The creator of Pilates, Joseph Pilates, was born in 1883 near Düsseldorf, Germany. His father had been a prize winning gymnast and his mother a naturopath who believed in stimulating the body to heal itself without the use of artificial drugs.
Joseph was born a small and sickly child, he was affected by rickets, asthma and rheumatic fever. This made him a target for bullies. He became determined to overcome his ailments and self educated himself in human anatomy, gymnastics, bodybuilding, yoga and martial arts. His physique was such that he was posing as a model at 14 for anatomy charts.
Joseph believed that our modern lifestyle, bad posture and inefficient breathing were the roots of ill health. His answer to these problems was to design a unique series of vigorous physical exercises that help to correct muscular imbalances and improve posture, coordination, balance, strength, and flexibility, as well as to increase breathing capacity and organ function.
Inspiration from an unlikely source
There is a famous story about Pilates’ inspiration for his unique apparatus. Before World War I he was touring England as a circus performer and professional boxer, and even teaching self-defence to the Scotland Yard police force. But when war broke out, he found himself interned in England as an enemy alien on the Isle of Man.
The health conditions in the internment camps were not great, but Pilates insisted that everyone in his cell block participate in daily exercise routines to help maintain both their physical and mental well-being. However, some of the injured German soldiers were too weak to get out of bed. Not content to leave his comrades lying idle, Pilates took springs from the beds and attached them to the headboards and footboards of the iron bed frames, turning them into equipment that provided a type of resistance exercise for his bedridden “patients”.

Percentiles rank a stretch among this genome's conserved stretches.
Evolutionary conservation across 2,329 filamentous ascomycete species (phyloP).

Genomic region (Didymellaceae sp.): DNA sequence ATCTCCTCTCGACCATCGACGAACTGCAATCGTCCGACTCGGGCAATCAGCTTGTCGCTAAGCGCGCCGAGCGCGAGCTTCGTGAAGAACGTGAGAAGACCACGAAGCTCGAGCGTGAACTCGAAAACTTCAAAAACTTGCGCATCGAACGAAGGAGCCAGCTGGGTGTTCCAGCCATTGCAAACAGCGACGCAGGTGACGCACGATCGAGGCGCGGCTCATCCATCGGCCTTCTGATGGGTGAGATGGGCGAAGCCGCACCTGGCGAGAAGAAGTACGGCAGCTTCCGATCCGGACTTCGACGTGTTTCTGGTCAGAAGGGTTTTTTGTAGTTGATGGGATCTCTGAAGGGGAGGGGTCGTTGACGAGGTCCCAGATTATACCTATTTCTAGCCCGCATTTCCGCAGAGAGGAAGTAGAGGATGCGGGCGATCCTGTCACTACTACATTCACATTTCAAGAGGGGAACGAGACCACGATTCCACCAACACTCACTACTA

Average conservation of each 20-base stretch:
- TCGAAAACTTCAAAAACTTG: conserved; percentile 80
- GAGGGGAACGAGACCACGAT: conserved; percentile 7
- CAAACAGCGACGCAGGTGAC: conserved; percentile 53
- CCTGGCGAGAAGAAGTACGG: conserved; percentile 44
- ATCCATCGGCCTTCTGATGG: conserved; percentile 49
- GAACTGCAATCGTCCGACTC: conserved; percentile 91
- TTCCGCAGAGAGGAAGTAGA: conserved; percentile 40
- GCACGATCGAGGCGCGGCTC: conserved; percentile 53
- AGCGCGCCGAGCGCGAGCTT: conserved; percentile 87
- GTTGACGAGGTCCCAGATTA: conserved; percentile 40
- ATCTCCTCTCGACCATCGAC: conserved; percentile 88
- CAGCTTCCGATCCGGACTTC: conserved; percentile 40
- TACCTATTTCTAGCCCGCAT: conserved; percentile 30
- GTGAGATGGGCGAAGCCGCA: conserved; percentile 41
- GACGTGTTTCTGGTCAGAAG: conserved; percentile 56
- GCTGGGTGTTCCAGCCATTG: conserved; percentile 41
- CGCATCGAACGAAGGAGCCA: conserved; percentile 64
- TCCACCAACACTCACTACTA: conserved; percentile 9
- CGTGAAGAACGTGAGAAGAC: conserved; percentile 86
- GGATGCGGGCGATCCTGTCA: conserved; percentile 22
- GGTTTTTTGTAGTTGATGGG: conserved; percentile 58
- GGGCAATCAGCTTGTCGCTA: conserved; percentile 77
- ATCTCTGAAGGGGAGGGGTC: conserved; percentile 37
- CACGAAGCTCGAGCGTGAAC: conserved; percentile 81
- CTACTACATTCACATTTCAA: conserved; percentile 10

Pilates legend has it that during the great flu epidemic of 1918, not a single one of the soldiers under his care died. He credited his technique (which he called “Contrology”) for the prisoners’ strength and fitness — remarkable under the less than optimum living conditions of internment camps, which were hit especially hard by this deadly flu.
Pilates returned to Germany after the war, and his achievements with the German soldiers in the prison camp did not go unnoticed. In 1926, the Kaiser invited him to begin training the German secret police.
A new start in the USA
At this point Pilates decided to emigrate to the United States. He met his dedicated teaching partner, Clara, on the boat to New York City. Together they opened the first Body Contrology Studio on Eighth Avenue at 56th Street in Manhattan, in the same building as a number of dance studios. It was this proximity that made “Controlology” such an intrinsic part of the life, rehab and training of many dancers – they were sent to Joe to be “fixed”.
Several early students of Joseph and Clara became exceptional teachers in their own right. These first generation Pilates teachers have played a profound role in the evolution of Pilates and today Pilates is taught worldwide – in classrooms, homes, offices, parks and beaches – wherever there is space for a mat.